Consultant in Thai Ministry of Education to strengthen business, healthcare education (linkages)

tools to address the cost of access

access to information aided the reduction of some barriers, fostered creativity, etc.

nationwide investments in teacher education (student centered approach)

--introduced solar power
--provided mobile phones, internet
--radio/tv education programing (domestic programming and international)
training of technicians & teachers about technology

Thanks to Holly Emert for faciliating the group and for transcribing the group notes.

Posted by chri1010 at 10:50 PM

Human Rights Group Summary

Human Rights Group Summary – Friday April 8, 2005

Download the Human Rights Group Summary here.

Types of technology
Communications hardware and software
Cell phones
Computers and CDs (to substitute for books)
Online classes and discussions

Fields Represented
Access to education for women
Access to higher education
Access to information
National policy

Barriers to Implementation
Religious institutions (especially attitudes towards women)
Legal systems (hard to change)
Lack of education
Lack of financial resources
Resistance to change in standard-setting organizations (e.g. World Bank and IMF)
Difficulty of convincing governments to support and fund
Need for infrastructure
Need for Training

Overcoming of Barriers
Women as vehicle of implementation (e.g. microprojects where they rent out cell phone time)
Legal system could facilitate (if changed)
Develop national planning
Move from national to global focus for analysis – distribute national reports worldwide.

Thanks to Renata Fitzpatrick for faciliating the group and for transcribing the notes.

Posted by chri1010 at 10:00 PM

Health Group Summary

Download the Health Group Summary here.


Areas Represented

Education consulting
health Informatics professor
Policy makers


Wireless / Laptops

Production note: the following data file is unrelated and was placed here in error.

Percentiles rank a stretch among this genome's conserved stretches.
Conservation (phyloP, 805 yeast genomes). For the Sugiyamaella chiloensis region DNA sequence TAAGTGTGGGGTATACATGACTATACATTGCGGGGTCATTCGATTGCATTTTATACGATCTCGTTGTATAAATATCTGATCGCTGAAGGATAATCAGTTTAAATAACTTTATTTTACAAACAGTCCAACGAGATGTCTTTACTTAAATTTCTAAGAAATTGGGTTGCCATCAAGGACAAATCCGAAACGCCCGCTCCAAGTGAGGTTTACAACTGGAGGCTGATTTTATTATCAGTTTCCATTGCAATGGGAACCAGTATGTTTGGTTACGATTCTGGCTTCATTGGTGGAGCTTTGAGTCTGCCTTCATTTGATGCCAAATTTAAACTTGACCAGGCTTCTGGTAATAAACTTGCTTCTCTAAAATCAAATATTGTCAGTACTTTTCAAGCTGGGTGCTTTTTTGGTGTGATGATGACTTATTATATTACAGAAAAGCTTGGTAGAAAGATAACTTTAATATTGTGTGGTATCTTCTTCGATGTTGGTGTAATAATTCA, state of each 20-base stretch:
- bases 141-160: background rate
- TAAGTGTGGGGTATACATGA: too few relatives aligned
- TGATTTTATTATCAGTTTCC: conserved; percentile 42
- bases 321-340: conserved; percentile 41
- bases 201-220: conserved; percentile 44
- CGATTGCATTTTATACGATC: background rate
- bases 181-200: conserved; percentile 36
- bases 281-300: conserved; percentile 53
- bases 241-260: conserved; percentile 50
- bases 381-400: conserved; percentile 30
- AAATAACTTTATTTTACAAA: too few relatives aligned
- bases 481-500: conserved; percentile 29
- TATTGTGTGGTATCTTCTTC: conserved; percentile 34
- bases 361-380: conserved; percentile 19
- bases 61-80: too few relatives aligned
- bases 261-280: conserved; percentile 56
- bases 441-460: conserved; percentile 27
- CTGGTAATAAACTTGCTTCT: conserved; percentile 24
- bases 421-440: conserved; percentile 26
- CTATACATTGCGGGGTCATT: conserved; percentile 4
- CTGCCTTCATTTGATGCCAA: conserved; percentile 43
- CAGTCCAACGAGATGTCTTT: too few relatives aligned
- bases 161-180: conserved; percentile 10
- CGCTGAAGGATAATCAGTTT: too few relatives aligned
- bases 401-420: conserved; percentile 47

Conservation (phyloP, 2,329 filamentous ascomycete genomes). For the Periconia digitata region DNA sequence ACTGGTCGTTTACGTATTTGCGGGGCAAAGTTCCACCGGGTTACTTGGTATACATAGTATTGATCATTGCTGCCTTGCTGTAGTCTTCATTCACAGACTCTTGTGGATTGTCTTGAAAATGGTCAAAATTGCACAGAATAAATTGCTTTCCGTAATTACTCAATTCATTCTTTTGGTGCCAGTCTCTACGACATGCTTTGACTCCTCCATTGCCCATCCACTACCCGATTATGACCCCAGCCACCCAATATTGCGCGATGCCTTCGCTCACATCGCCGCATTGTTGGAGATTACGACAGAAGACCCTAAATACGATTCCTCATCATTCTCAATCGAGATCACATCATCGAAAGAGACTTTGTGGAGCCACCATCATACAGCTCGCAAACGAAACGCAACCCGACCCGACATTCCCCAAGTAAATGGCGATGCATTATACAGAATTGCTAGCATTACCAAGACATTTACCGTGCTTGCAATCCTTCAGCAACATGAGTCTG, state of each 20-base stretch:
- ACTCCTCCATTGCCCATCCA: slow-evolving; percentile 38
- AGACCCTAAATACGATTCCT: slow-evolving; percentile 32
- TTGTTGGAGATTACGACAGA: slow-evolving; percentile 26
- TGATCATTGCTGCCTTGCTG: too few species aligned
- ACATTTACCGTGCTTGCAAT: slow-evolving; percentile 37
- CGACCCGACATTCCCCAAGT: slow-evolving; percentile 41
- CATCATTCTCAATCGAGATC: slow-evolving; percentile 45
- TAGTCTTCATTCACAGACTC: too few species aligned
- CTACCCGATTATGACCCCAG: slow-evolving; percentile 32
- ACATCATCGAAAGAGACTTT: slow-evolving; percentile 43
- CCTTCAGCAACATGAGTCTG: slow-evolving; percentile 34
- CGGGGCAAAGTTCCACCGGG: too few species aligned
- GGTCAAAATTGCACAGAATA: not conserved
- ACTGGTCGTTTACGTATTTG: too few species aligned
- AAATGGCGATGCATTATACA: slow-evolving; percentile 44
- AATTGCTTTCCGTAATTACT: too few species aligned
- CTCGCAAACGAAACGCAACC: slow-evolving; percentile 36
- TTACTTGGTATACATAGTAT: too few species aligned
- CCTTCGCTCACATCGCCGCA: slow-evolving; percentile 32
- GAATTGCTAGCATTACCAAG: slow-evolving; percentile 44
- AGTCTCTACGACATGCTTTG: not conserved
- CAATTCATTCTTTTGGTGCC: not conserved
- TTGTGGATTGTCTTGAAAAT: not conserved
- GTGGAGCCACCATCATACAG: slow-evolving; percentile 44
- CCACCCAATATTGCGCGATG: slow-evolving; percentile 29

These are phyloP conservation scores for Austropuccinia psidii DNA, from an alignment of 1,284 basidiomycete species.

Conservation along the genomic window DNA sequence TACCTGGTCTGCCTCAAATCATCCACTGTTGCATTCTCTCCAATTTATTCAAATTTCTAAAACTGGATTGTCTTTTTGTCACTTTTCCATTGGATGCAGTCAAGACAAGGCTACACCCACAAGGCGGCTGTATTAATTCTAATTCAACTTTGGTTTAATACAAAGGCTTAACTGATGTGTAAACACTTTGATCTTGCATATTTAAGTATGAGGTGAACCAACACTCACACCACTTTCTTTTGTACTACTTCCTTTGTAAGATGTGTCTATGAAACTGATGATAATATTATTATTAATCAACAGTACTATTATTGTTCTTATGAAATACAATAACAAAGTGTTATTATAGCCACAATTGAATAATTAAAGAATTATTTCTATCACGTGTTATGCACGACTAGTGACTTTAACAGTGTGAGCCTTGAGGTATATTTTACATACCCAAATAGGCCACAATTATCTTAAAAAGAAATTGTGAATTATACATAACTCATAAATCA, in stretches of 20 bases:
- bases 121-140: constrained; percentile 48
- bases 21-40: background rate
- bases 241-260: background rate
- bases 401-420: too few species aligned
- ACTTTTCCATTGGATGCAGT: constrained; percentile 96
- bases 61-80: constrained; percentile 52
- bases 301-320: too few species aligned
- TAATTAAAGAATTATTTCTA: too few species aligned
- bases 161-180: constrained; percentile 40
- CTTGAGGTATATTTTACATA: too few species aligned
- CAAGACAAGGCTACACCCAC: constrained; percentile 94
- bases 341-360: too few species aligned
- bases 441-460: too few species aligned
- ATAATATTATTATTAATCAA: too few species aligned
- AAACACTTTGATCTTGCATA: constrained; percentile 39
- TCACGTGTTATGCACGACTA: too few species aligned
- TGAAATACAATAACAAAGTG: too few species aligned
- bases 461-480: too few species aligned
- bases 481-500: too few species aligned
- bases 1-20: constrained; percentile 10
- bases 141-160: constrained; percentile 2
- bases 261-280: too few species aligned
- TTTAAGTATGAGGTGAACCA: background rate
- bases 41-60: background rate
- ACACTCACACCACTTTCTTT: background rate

For education and cetification of local health care workers
For assessment and diagnosis
A distributed medical assessment, sensing, monitoring, health management information system.
Vending Machines


Belief Systems / Attitudes / Conflict
Governance / Control
Vaccine development

Overcome Barriers
increase buy in, adoption and availability by using gains realized in preventing full onset of medical conditions

Established a Vision
Engaged key constituencies
Anonymity through design
Be inclusive
Developed local innovations to fund some local work, e.g. water purification
Joint partnerships and federated approaches between government and organizations.

Training of everyone in the initial organizing groups into the thechnologies and in turn they train another group of people and so on especially at the local level

Thanks to Susan Goette for faciliating and transcribing notes.

Posted by chri1010 at 4:01 PM

Law and Justice Summary

The Law and Justice group summary can be downloaded The Law and Justice group summary here.


What types of technology were employed?

(1) Increased telephone (cellular) and personal computer and access to Internet

i. Village cell and computer cooperative with hotline to link for help
ii. Cities offering free wireless connection to everyone
iii. Using the computer as cell phone to get rid of cost (I.E. SKYPE)

(2) Improved in Health care systems
* Cheaper medicine and drugs and treatments
(3) Decreased Environmental Equipment polluting air, water, and land
(4) Improved Transportation and Roads to decrease congestion and have lower tolls

2. What fields were present?

(1) Transportation/Civil Servant (Brazil) – PUBLIC TRANSPORTATION
(2) Mayor (Argentina) – POLITICIAN
(3) Senior Law Enforcement Officer in Private Sector (Pakistan) – CIVIL RIGHTS
(4) Advisor of Development organization in National or International org. (Bangladesh or other country) - HR ACTIVIST
(5) Project Manager for NGO in Environmental Protection (Australia)
(6) Appellate Court Judge (Sierre Leone) - LEGAL/CIVIL

3. What barriers to implementation were encountered?
(1) Paramilitary force
(2) Funding
(3) Corruption of Courts
(4) Access to information and training
(5) Environmental Pollution
(6) High human rights violations and lack of confidence in legal, political, economic, and social systems

4. How were the barriers overcome?

(1) Improved distribution of wealth by revisiting
(2) Developed leadership skills through training to use phone and computers
(3) Improved access to credits and grant for technology access (women access to telephone and computer) to improve business skills
(4) Established exchange conversation between judges
(5) Educated and sensitized judges and law enforcement to change attitudes
(6) Connected cars via a satellite which regulated congestion, so traffic jams will be non-existent and tolls were lower.